This application addresses broad Challenge Area (02) Bioethics and specific Challenge Topic, 02-HG-102 Direct to Consumer (DTC) Personal Genomics-Ethical, Legal and Social Implications Research. Completing the Human Genome and the Human HapMap Projects has enabled studies associating genetic variation with complex diseases such as various cancers, coronary artery disease, and diabetes. This has led to the emergence of direct-to-consumer testing companies offering genomic profiling to inform individuals about their risk for dozens of diseases and traits. Such testing is being offered with the assumption that identification of an increased risk could lead to preventative measures to reduce a person's risk for developing disease or to improve disease outcome. Although personalized medicine is gaining clinical and policy attention and appears to be technically feasible, little is known about the public's understanding and perceptions of such care, nor about their assessment of its risks and benefits. We are proposing a project that capitalizes on the expertise of researchers at the University of Pennsylvania to investigate public response to personalized medicine. The proposed study will take advantage of the Coriell Personalized Medicine Collaborative (CPMC) conducted at the Coriell Institute in Camden, NJ. The CPMC aims to determine the clinical utility of personalized medicine by offering participants a personalized genomic risk assessment for a variety of diseases and collecting data on health outcomes. While not a direct-to-consumer company the CPMC study offers a unique opportunity to assess the social, behavioral, and ethical implications of direct availability of personalized genomic risk assessment.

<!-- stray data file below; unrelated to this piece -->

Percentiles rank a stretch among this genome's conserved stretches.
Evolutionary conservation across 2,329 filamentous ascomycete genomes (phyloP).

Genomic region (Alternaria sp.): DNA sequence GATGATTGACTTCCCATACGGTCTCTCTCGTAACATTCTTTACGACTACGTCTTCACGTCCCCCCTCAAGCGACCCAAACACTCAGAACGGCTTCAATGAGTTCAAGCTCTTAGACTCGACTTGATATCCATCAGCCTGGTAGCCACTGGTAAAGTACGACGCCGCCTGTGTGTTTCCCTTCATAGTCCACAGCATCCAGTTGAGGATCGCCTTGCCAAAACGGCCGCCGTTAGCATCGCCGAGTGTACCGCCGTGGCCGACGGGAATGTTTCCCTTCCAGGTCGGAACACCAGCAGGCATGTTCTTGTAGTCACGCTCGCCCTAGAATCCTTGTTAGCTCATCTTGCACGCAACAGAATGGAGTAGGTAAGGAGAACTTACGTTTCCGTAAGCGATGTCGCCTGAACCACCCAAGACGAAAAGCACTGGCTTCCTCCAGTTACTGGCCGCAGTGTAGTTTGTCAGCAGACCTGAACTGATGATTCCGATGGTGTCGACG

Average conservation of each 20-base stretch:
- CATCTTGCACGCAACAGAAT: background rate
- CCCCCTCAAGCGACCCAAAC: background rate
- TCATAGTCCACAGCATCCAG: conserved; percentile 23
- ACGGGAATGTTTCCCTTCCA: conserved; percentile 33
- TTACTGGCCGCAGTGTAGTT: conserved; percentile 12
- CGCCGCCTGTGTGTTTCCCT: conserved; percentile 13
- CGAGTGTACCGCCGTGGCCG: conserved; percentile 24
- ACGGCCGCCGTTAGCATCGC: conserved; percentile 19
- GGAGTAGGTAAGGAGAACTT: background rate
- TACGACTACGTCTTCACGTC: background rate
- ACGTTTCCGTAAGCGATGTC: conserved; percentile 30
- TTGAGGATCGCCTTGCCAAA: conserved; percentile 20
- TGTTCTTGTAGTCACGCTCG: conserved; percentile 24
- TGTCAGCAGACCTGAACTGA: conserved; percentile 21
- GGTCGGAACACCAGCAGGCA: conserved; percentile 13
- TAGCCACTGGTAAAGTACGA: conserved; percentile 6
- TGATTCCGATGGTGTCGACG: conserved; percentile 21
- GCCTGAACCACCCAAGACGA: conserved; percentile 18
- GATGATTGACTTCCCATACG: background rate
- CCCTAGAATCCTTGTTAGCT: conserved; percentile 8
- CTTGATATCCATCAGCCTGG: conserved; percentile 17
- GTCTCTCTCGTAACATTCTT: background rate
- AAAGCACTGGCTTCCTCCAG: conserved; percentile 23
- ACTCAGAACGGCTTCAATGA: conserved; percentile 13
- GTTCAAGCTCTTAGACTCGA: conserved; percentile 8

The specific aims of our project are to: 1) Assess motivations and perceived utility of personalized genomic risk assessment among individuals who express interest in the CPMC;2) Explore participant understanding of their results, the use of the information, and educational needs;and 3) Develop policy recommendations for the ethical offering of personalized genomic disease risk assessment. We will use a mixed methodology for addressing these study aims.
For specific aim 1, we will survey approximately 1000 individuals who register for a CPMC informed consent session, regardless of whether they actually attend or provide a sample for testing.
For specific aim 2, we will interview 60 CPMC participants 3-6 months after they receive their results.
For specific aim 3, we will work with members of the research-to-policy core of the Penn Center for the Integration of Genetic Healthcare Technologies (Penn CIGHT) to develop and disseminate policy recommendations for the responsible and ethical offering of genomic tests that takes into account the misperceptions, concerns, and educational needs of consumers. As direct-to-consumer genomic testing becomes more common, policies and educational materials are needed to ensure that health care consumers derive maximal benefit from this type of testing. This project will identify misperceptions, concerns and educational needs of a diverse group of health care consumers who are offered the opportunity to have genomic risk assessment. Findings from this study will be the basis of policy recommendations for the ethical offering of genomic testing directly to the consumer.
As direct-to-consumer genomic testing becomes more common, policies and educational materials are needed to ensure that health care consumers derive maximal benefit from this type of testing. This project will identify misperceptions, concerns and educational needs of a diverse group of health care consumers who are offered the opportunity to have genomic risk assessment. Findings from this study will be the basis of policy recommendations for the ethical offering of genomic testing directly to the consumer.
|Gollust, S E; Gordon, E S; Zayac, C et al. (2012) Motivations and perceptions of early adopters of personalized genomics: perspectives from research participants. Public Health Genomics 15:22-30|
|Bernhardt, Barbara A; Zayac, Cara; Gordon, Erynn S et al. (2012) Incorporating direct-to-consumer genomic information into patient care: attitudes and experiences of primary care physicians. Per Med 9:683-692|
|Gordon, Erynn S; Griffin, Georgia; Wawak, Lisa et al. (2012) ""It's not like judgment day"": public understanding of and reactions to personalized genomic risk information. J Genet Couns 21:423-32|